Hey! Look at that, the economy didn’t turn around overnight, which is weird. I was totally expecting that it would. Oh well. Bad news for the United States is good news for you because that means I have more time to consider how cool being a fan of the Big10 is. (Here's the link to part 1.)
Let’s see, last time I presented 4 reasons, so, a quick slide of the abacus… carry the 1...
5. The Nicknames: Bulldogs? Gators? Longhorns? Trojans (giggity)? PAH-LEASE! BORING! You want some mascots? I got your stinking mascots...
Nittany Lions: Plain old lions are boring. They can’t play defense, they can’t play offense, and they wear something called Honolulu Blue. But a Nittany Lion… one word, R0AR! According to Wikipedia lions once roamed near State College on Mount Nittany. Anybody can name their team the Lions… only one team can be the Nittany Lions!
Buckeyes: Wouldn’t it be weird if they were the Ohio State Aesculus Glabras? If they were, Ohio State would still be represented by Brutus, whose head is meant to resemble the nuts that fall from the buckeye tree (aesculus glabras).
Wolverines: The wolverine is the largest land-dwelling species of the weasel family. Wikipedia says that the wolverine "is a stocky muscular carnivore, resembling a small bear." SOLD! If THAT doesn’t sound like a sweet mascot, I don’t know what is.
Spartans: These guys are, um, named after… um, you know… Spartan warriors. Does Michigan State, or East Lansing, Michigan have some kind of ancient link to Sparta? Not that I am aware of. MOVING ON…
Hoosiers: How cool is Wikipedia? According to them (it?), a person from Indiana would never call themselves Indianan, they would only refer to themselves as a Hoosier, which is obviously precisely why the state university’s mascot is the Hoosier. What exactly is a Hoosier? Also according to Wikipedia: "there are many suggestions for the derivation of the word "Hoosier," but none are universally accepted."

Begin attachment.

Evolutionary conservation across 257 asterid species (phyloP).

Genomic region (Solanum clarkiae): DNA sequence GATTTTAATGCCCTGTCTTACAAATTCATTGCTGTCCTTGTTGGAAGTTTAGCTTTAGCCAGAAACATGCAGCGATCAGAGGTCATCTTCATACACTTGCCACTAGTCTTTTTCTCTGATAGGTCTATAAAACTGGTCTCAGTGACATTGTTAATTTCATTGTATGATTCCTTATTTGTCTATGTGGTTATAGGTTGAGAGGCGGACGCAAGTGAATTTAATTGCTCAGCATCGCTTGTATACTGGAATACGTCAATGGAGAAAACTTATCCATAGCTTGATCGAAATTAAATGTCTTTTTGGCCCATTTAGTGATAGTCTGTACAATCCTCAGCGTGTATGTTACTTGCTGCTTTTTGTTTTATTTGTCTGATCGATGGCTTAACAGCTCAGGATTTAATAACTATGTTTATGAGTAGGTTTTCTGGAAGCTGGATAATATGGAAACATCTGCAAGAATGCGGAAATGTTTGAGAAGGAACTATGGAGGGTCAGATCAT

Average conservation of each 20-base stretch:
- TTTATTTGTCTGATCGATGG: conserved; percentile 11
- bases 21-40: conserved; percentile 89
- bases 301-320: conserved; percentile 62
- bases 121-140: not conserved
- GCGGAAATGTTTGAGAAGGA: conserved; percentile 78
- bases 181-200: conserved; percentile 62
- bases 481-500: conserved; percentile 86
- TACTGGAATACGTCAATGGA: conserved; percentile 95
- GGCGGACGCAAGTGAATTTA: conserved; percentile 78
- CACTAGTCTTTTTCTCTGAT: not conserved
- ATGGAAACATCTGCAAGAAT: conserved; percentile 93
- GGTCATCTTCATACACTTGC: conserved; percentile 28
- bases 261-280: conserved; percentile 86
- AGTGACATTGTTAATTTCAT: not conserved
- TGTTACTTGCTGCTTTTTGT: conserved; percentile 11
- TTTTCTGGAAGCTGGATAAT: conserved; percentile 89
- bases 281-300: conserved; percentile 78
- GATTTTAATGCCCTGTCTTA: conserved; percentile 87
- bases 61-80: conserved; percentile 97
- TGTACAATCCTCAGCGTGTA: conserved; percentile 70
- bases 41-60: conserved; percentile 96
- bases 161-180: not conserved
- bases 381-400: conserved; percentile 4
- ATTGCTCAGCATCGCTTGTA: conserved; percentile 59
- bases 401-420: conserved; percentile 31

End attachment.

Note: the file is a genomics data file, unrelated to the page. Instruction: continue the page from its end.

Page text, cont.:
Boilermakers: In my opinion, one of the coolest nicknames out there. A boilermaker is another name for a steel fabricator or a drink including beer and a shot of whiskey. Either way, that’s probably something you don’t want to mess with.
Wildcats: Apparently Northwestern didn’t get the memo about cool nicknames, but I have heard that they have a nice law school.
Fighting Illini: (Wikipedia is getting a workout from me today.) The Illini (or Illiniwek) were a group of Native American tribes in the upper Mississippi River Valley. However, the origin of how this exactly played into the nicknaming of the University of Illinois athletic teams is a bit convoluted (at least for me during my research, which ONLY includes Wikipedia). I can tell you that the involved moving parts include the tribes, a fictional character named Chief Illiniwek, and the Illinois student newspaper. In any case, they are FIGHTING… and I think we can all agree that’s a good thing.
Badgers: Another member of the weasel family, badgers are "short-legged, heavy set carnivores." Sounds like several people that I know from Wisconsin. I have also learned that "badgers catch most of their food by digging." In other words, three mole rats and a cloud of dirt… not unlike the Badgers offensive attack.
Hawkeyes: The Black Hawk War was fought in the Midwest in the 1830’s, and there was also a Chief Black Hawk. A man named James G. Edwards owned a newspaper which he named "The Hawk-Eye and Iowa Patriot" in tribute of Chief Black Hawk. Judge David Rorer then also separately suggested that "The Hawkeye State" be adopted after reading "The Last of the Mohicans," as there is a character in the book named Hawkeye. What does all of this have to do with football? I’m not totally sure, but Hawkeyes is a way better nickname than just Hawk (sorry Atlanta).
Golden Gophers: Unfortunately, in the wild, it appears that badgers may actually feast on the likes of actual gophers, but let's ignore that in athletics. Minnesota is The Gopher State, named after a cartoon from 1857 that satirized nine local politicians heads on gopher’s bodies, pulling a train. The cartoon was in reference to a controversial $5 million railroad proposal in Minnesota… somehow the University picked up the name later. The Golden qualifier was added in the 1930’s by radio announcer Halsey Hall who called the football team the Golden Gophers because the squad wore all gold uniforms. It was an easy time to call the Gophers golden, because from 1932 to 1941 Minnesota won 5 national championships. Regular Gophers be darned… we’re the GOLDEN Go